There was similar contention raised in relation to segregated housing. Many DROs and service providers supported proposals to phase out group homes, citing that people who live in group accommodation experience higher rates of violence, abuse and neglect. Others focussed on the importance of changing culture as a first step in realising better housing outcomes. Some also held a positive view of group homes and expressed concerns about the idea of them closing. A number of organisations, including unions and peak bodies, opposed phasing out group homes, arguing it would reduce housing options for people with disability, and that expanding housing options would be a more sensible policy approach.

Disability Rights Act

The second most popular recommendation was the establishment of a Disability Rights Act which received 47 votes of support. People described it as a foundational reform underpinning all others, and a vehicle to embed the CRPD into Australian law. Some stakeholders gave qualified support, citing the need for a federal Human Rights Act first, or questioning the effectiveness of legal protections for human rights in general. Many stakeholders also supported the recommendations to strengthen the Disability Discrimination Act.

Evaluating implementation and effectiveness in improving outcomes

45 respondents supported the recommendations for an independent evaluation of the implementation of the DRC recommendations and its effectiveness in improving outcomes. DSS reported that there was strong emphasis on the need to ensure there is adequate oversight and evaluation throughout implementation to ensure that reform results in improved outcomes for people with disability.

Government responses to Final Report recommendations

21 respondents supported the DRC’s recommendations that related to how the government should respond to the DRC. Ironically, one of those recommendations was for the Commonwealth and state and territory governments to publish a written response to the DRC’s report by 31 March 2024 including whether the recommendations are accepted, rejected or subject to further consideration. The DRC said it should also include an implementation plan. Evidently, they didn’t make that deadline.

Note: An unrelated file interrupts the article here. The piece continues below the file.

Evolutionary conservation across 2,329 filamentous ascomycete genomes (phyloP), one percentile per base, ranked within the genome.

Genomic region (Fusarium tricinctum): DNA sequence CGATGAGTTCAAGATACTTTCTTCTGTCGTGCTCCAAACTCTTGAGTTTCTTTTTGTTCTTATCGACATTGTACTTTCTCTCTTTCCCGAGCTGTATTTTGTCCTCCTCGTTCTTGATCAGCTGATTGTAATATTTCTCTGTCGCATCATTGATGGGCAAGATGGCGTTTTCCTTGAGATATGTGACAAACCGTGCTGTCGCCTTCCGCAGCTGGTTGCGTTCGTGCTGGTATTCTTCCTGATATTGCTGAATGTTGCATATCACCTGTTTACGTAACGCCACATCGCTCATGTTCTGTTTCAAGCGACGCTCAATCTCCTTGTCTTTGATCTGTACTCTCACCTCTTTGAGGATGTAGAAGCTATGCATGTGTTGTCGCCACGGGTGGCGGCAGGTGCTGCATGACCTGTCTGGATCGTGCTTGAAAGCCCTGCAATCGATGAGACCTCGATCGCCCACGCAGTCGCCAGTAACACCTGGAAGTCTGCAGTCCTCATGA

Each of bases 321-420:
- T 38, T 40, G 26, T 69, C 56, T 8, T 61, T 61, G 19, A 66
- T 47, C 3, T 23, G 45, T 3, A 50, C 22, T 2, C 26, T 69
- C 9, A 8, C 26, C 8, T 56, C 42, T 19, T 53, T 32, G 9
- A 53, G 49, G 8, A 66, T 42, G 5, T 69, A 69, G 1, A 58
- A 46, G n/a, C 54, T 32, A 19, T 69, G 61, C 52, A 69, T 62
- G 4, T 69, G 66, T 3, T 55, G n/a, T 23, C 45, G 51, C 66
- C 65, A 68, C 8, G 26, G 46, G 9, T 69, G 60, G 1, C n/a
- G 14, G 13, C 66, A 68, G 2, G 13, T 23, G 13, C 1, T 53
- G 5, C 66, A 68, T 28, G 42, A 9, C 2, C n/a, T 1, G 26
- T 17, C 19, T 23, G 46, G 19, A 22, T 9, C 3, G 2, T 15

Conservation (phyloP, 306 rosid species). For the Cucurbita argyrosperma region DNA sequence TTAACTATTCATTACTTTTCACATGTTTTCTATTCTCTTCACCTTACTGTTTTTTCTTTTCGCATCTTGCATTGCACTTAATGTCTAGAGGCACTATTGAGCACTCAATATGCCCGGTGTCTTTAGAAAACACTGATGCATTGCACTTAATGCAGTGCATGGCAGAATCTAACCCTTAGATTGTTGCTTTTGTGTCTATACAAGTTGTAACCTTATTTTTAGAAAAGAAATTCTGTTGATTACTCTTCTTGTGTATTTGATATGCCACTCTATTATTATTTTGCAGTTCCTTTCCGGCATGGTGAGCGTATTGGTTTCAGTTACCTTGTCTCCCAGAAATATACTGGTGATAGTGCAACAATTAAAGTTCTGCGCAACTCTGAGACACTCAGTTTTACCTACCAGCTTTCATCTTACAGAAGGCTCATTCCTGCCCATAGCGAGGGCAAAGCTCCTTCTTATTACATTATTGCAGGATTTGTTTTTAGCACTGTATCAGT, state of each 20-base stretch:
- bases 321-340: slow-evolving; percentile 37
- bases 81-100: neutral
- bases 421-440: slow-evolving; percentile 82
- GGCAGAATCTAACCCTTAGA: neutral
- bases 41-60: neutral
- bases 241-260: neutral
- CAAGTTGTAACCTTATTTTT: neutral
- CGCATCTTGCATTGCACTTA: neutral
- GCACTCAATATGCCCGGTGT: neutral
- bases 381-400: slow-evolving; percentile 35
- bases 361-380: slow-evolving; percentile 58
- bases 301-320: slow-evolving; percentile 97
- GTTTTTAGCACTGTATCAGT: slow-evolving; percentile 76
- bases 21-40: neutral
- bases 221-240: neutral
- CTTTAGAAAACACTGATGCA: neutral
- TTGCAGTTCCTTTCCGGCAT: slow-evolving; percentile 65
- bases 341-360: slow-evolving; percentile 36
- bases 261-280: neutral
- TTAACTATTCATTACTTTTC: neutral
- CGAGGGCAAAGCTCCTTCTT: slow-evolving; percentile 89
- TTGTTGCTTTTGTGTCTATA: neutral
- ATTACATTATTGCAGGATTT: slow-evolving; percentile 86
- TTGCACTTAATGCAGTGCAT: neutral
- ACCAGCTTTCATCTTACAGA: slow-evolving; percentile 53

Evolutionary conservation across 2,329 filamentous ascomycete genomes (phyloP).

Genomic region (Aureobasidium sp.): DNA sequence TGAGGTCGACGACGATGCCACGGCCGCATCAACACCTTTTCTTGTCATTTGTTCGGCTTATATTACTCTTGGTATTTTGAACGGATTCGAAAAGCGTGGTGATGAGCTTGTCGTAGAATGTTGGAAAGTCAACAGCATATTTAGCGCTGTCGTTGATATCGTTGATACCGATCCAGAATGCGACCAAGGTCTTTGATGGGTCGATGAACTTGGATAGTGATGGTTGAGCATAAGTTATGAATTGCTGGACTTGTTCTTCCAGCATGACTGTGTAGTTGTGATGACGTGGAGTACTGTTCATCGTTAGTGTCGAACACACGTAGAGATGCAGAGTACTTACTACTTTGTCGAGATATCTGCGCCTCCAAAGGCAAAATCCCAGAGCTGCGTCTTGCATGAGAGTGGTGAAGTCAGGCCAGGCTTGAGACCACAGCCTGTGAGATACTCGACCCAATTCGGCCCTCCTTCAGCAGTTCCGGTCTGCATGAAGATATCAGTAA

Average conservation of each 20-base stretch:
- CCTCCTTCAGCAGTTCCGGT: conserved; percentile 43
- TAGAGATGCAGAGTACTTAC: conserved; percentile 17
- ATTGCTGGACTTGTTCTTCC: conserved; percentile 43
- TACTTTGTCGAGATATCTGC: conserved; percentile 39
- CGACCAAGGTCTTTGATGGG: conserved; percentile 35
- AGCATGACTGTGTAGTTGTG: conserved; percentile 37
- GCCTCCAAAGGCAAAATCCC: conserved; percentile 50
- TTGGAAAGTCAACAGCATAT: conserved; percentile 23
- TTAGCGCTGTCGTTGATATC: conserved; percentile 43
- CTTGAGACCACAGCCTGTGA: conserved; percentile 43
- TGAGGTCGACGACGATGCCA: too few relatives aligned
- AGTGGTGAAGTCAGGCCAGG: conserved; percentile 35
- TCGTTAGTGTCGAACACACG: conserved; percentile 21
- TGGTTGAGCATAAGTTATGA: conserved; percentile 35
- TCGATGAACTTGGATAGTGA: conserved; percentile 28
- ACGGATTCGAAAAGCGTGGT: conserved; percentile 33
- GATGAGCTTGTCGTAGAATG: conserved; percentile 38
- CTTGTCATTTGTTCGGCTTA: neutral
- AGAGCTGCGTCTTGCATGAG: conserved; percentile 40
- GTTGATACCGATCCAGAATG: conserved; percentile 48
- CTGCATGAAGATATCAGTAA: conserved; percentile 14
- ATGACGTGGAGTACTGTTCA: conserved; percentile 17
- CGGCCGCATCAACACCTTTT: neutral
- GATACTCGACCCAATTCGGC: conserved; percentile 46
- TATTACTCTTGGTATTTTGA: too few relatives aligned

Respondents identified the important role of government in developing a coordinated response and translating the final report into real change. A DRO also highlighted the importance of providing government responses in accessible formats. Others emphasised the role of the Disability Reform Ministerial Council (DRMC) (which includes federal and state and territory Disability Ministers) in coordinating responses to the DRC and ensuring a consistent approach across jurisdictions. An advocacy group said that co-design with people with disability will be essential to successful prioritisation and implementation of the recommendations.

Overcoming barriers to safe, quality and inclusive education

The fifth most popular recommendation with just 21 votes was on the topic of inclusive education (recommendations 7.1-7.6). These recommendations largely centred around improving access and inclusion in all education settings.

So what does all this mean?

DSS states in its report that the questionnaire did not receive enough responses to be considered a representative sample. “The responses shown in this report should not be interpreted as representative of the general population, and only reflect the views of those who participated. It is possible that the number of votes against recommendations was inflated due to the design of the questionnaire.” Peak body People with Disability Australia has expressed caution about considering the summary report as a guidepost for government action, arguing it is not representative given it did not reach all people with disability.

What now?

Commonwealth, State and Territory Disability Ministers that make up the DRMC met on the 28th June. They discussed a coordinated approach to implementing the different elements of disability reform across the NDIS, foundational supports and the DRC. The DRMC will share a high-level roadmap with DROs for initial feedback, with a view to finalising a public facing version that could be released in July. This is to be followed by a more detailed engagement plan on how people and organisations can be involved in design and consultation of the reforms.  The DRMC discussed plans for the public release of the joint response to the 85 joint Commonwealth, State and Territory recommendations of the DRC, which is said to be on track for release in mid-2024. So watch your inboxes for the next update.


Jessica Quilty